** Florentino is creepy – maybe it’s because I am jaded, but he is obsessed and not in love – Minus 4
** Chapter length ... I’ve been over the importance of this factor many many times - - but they’re flat out ridiculous in this book. 350 pages and 6 or 7 chapters. UGH … cause it’s so terrible to have chapters in a book - Minus 3
** Beautiful narrative. The story flows nicely and you can feel the Caribbean town in the descriptions – Plus 4
** Juvenal seems to be a genuine person who loves his wife unconditionally. – Plus 3
** Juvenal has an affair, which makes him imperfect, and I appreciated that. Compared to Florentino’s constant reckless anonymous sex, I had a hard time not liking Juvenal – Plus 2
** I have no sympathy for Florentino living with unrequited love for decades. He’s sleazy. And reminds me of a stalker. – Minus 3
** Sara Noriega – one of Florentino’s lovers needs a pacifier in her mouth to have an orgasm. And she keeps them on the bed post - Plus 2 … cause a freaky kink is always appreciated
** “It is as if he were not a person but only a shadow.” – This are Fermina's thoughts on why she cannot love Florentino – Plus 3, I totally agree with this statement. He’s a shadow of a person, and I have a hard time having sympathy for him.
** I was so happy that Fermina originally rebuffs Florentino at the funeral. So inappropriate. I’m biased in this regard having had people offer to buy my grandmother’s house during her wake, something else so totally inappropriate. – Plus 5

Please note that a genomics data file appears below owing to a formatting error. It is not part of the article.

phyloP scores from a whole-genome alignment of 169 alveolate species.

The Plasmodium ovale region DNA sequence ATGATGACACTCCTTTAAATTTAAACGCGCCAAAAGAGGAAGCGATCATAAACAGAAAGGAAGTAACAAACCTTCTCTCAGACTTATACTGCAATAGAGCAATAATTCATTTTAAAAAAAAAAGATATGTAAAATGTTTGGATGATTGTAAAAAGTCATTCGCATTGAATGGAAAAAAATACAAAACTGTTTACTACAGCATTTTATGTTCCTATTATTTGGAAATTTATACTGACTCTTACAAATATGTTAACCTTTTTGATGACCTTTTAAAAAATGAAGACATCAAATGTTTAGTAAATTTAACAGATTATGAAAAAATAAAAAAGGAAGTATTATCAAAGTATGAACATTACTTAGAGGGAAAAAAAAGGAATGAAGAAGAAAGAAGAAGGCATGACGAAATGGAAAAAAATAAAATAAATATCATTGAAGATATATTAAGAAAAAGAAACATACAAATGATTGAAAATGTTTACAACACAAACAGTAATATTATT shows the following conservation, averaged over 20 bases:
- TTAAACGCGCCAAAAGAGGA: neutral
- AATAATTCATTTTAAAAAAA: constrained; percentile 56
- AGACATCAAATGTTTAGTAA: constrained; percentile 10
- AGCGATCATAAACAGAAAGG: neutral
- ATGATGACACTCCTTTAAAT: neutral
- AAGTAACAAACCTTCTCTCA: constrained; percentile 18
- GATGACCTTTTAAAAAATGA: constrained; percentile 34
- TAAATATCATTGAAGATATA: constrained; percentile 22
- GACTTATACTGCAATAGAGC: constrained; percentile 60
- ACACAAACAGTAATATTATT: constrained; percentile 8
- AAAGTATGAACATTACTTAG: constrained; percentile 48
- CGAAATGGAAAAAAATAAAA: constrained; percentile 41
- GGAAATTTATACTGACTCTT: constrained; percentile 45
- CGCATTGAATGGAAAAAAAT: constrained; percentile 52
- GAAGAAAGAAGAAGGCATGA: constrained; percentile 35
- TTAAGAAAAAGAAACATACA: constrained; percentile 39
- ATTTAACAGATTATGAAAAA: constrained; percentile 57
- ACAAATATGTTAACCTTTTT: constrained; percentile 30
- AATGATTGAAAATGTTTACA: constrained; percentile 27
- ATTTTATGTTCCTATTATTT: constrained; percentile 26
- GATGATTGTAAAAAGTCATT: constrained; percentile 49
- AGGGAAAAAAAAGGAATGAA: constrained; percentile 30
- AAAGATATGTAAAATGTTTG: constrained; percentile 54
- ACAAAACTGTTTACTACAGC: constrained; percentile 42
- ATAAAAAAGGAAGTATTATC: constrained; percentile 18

** When Juvenal dies, Florentino is in his late 60s (roughly) and sleeping with a teenage girl … who he is guardian of in the eyes of the state. How am I supposed to like this guy? How am I supposed to feel bad for him that he’s been living with unrequited love for 50 years?? He just makes me feel ICKY! Add to the fact that she kills herself after Florentino leaves her for Fermina … he’s such an unlikable bastard! – Minus 10
** The first time that Florentino and Fermina are together, he’s got some ED action. It was great. It was justice. – Plus 3
** Fermina prepares a dish on the river boat called Eggplant al Amor. Loved it. I’m totally going to copy her the next time I make eggplant. – Plus 2
** Always referring to the characters by first and last name was kind of annoying. – Minus 2
Plus 2 – Overall, it was a good book. The narrative was beautiful, and the descriptions were phenomenal. But I had a really hard time reading the book simply because the Florentino was such a scumbag. If not for the HBC, I would have quit despite the lyrical beauty.(less)